Tests show Fluad works at least as well as the vaccines already on the market, and may boost a senior’s protection from H3N2, one of the currently circulating strains of influenza.

 

(DID YOU KNOW: Type A (the most common) Influenza viruses are categorized by certain proteins on their surface called HA (Hemaglutinins) and NA (Neuraminidases). For example, Swine Flu is H1 N1.)

 

The CDC recommends that everyone over 6 months of age receive the vaccine. Despite this, only 148 million doses get distributed in the United States, a country with a population of more than 300 million. This is because of concerns on the part of many of adverse reactions. Some believe that reluctance is also due partly to the injection required, so a nasal mist was developed. Unfortunately, shortages are commonly reported.

 

Another concern is the possibility of  an adverse reaction to something in the vaccine. Ill effects of flu vaccine can be minor or major. Minor problems following a flu shot include pain, redness, and swelling at the site of injection, plus flu-like symptoms. If these occur, they usually last 1 or 2 days.

 

This doesn’t mean, however, that serious problems can’t occur with vaccines. One in a hundred thousand to a million people may develop a disorder called Guillain-Barre syndrome, which can cause long-term damage to nerves. Children may, rarely, experience seizures due to high fever from a flu shot. Of course, anyone could be allergic to a component of the vaccine, causing a mild to serious reaction. Major reactions seems to occur in one in a million cases.

 

You won’t find Fluad on pharmacy shelves this year but it should be available next year. Will it decrease flu-related deaths among older citizens in the U.S.? We’ll have to wait until 2016 to find out.

 

Joe Alton, MD

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To find out more about influenza, check out our classic 4 part series of articles, or get a copy of our bestseller The Survival Medicine Handbook, with over 250 5-star reviews.

And, if you’re looking for a Christmas gift for that older child, check out our board game Doom and Bloom’s SURVIVAL!, a great way to have a fun family game night (and think about tough decisions you’d make in a survival scenario). Now with a full set of 8 custom miniatures, our survival medicine DVD, and a SURVIVAL! nylon mini-backpack free with your purchase!

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Antibiotic-Resistant Superbugs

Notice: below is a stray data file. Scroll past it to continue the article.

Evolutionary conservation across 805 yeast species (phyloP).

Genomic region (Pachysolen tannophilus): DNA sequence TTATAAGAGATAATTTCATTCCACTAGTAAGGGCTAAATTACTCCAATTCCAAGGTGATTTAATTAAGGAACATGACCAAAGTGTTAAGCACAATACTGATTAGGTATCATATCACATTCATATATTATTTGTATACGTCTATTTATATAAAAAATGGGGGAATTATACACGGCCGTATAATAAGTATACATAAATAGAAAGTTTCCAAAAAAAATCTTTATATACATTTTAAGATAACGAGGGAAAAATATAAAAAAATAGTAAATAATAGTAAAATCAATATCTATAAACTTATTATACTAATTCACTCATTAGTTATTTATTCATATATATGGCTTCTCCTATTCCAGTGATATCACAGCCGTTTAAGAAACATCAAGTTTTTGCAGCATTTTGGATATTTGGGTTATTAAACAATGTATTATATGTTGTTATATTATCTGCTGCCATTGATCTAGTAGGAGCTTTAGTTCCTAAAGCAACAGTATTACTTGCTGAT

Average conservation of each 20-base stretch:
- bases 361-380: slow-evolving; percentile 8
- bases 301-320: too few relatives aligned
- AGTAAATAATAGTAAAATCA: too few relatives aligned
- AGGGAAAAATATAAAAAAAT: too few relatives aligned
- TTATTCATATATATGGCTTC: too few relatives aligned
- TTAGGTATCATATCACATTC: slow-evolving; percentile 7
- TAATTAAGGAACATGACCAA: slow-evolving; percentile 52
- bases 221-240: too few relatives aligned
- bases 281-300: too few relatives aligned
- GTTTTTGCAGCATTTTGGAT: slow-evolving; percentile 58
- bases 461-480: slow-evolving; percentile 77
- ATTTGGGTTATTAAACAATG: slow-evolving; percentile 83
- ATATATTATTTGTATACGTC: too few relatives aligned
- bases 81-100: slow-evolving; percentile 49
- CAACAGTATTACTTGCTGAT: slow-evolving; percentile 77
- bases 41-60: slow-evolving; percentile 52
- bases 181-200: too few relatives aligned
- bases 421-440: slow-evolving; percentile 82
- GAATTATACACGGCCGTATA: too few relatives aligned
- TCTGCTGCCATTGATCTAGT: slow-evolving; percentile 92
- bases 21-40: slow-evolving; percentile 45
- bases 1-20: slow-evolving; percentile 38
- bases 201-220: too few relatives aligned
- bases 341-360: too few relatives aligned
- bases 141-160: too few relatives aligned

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The wise medic will store antibiotics to deal with infections in survival scenarios, but what happens when a bacteria becomes resistant to them? In other words, a “Superbug”?

In the U.S., 2 million people are infected annually with bacteria resistant to standard antibiotic treatment. At least 23,000 of these will die as a result. In an increasingly overburdened health system, resistant microbes are responsible for a huge increase in the cost of caring for the sick.

This article will discuss antibiotics and the epidemic of resistance that has spawned a growing number of superbugs.

Antibiotics

Antibiotics are medicines that kill micro-organisms in the body. Amazingly, the first antibiotic, Penicillin, was discovered entirely by accident in 1928 when Alexander Fleming returned to his lab from a vacation. He noticed that a lab dish with a bacterial culture had developed a mold known then as Penicillin Notatum. Around the mold, an area had developed that was clear of bacteria. Further study proved the potent germicidal effect of the compound processed from the mold.

By the 1940s, penicillin was in general use and credited with saving many lives during WWII. Since then, more than 100 different antibiotics have been identified and developed into medicines.

Antibiotic Overuse

The huge success that antibiotics had in eliminating bacterial infections caused them to be used excessively. Liberal employment of antibiotics is a bad idea for several reasons:

  • Overuse fosters the spread of resistant bacteria.
  • Allergic reactions can occur, sometimes severe.
  • Antibiotics given before a diagnosis is confirmed may mask some symptoms and make identifying the illness more difficult.

Antibiotics will kill many bacteria, but they will not be effective against viruses, such as those that cause influenza or the common cold. They are also not meant as anti-fungal agents.

 

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Viruses are largely unaffected by antibiotics